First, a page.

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Gearhart needs short-term rental rules

Letter: Keep existing ordinance

Published on August 31, 2017 3:01PM


Since September 2013 we’ve been part-timers in Gearhart. We’d like to share our perspective on what we love about Gearhart, why we bought here, and why we are so worried about the ballot initiative that would allow unlimited short-term rentals in Gearhart.

We chose to buy a house in Gearhart exactly because it is a low-key residential town where we are part of a quiet, friendly neighborhood. That Gearhart, through its plan of development, has long expressed a goal of keeping its residential character was very important to us. That’s what we wanted and valued.

We are very concerned about the ballot initiative because we’ve personally experienced the effects of unlimited growth of short-term rentals. During the winter, we live in the San Diego beach neighborhood of La Jolla Shores, where we’ve been for twenty years. When we settled in, our neighborhood was very congenial, and we got to know most of the people living nearby. In the blocks around us there were some houses being rented long-term, i.e., yearly; there were a few that would be rented for the whole summer; and there were a few that were second homes used by their owners for only a few months of the year. These tenants and part-time residents were familiar and were part of our sociable neighborhood milieu.

The advent of internet-enabled short term rentals changed this dynamic and our neighborhood dramatically. These short-term rentals are very different from the traditional summer rentals that we were quite used to over the years. Traditionally a family often rented the same property from year to year or returned to the same neighborhood. Now many of the houses around us are used as short-term vacation rentals via VRBO.com, Airbnb, and other internet sites. The area used for short-term rentals has expanded to include streets and blocks not as close to the beach, exacerbating traffic problems. These short-term rental houses are either sitting empty or hosting groups of vacationers who form no connection to our neighborhood. Instead of a family that one gets to know a bit over the summer months and even years, the typical short-term rental hosts larger groups of people, often centered around an event such as a reunion. Such groups are less interested in meeting neighbors, likelier to be noisy, and then quickly gone, to make way for the next group. With the transition from long-term and summer rentals to the internet-based short-term version, our neighborhood lost its congenial, sociable vibe, and sometimes there is very annoying behavior by weekend visitors. We miss our old neighborhood feeling. We don’t think it will come back.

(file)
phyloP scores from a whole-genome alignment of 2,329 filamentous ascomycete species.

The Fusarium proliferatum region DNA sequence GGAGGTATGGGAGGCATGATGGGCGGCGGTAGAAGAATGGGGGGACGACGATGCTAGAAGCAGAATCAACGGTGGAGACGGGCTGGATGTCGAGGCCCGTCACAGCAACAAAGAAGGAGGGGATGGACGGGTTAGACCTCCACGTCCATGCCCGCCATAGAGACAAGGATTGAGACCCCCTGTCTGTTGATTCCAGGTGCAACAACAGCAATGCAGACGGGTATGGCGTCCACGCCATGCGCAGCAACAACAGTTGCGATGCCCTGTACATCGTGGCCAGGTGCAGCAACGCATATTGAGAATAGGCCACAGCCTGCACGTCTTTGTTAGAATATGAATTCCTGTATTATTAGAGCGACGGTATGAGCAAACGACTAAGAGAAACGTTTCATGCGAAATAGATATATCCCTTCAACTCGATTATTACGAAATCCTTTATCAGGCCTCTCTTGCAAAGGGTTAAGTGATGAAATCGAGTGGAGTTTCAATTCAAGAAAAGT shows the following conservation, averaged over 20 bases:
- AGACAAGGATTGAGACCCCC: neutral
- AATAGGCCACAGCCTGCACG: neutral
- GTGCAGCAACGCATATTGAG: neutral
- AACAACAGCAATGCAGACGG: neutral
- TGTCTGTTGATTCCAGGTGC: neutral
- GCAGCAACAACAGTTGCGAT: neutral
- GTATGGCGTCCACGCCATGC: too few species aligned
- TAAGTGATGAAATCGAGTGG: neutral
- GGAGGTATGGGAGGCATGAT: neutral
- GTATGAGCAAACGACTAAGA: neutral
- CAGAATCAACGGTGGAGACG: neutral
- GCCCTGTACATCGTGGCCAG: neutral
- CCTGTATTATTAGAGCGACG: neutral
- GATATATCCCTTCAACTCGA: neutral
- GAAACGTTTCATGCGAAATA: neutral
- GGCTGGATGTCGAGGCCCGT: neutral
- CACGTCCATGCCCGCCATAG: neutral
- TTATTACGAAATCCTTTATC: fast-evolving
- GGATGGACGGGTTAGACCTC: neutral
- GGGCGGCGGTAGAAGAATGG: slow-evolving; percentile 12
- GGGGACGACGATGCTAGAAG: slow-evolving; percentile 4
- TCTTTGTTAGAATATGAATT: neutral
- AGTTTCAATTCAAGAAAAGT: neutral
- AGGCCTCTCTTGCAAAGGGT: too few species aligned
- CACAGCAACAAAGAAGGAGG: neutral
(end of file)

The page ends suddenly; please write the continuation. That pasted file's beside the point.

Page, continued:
Gearhart was able to work through the short-term rental issues in an admirable way. We are a small, involved town, willing to stick with the process and persevere though to a solution. The town held an extended series of workshops and council meetings over two years, where all residents were welcome to participate in the give-and-take. The existing ordinance was crafted with input from all viewpoints. It was voted into law. It deserves to stay in place.

Thank you for considering our concerns.

Janet Elliott & Duncan Brown

Gearhart



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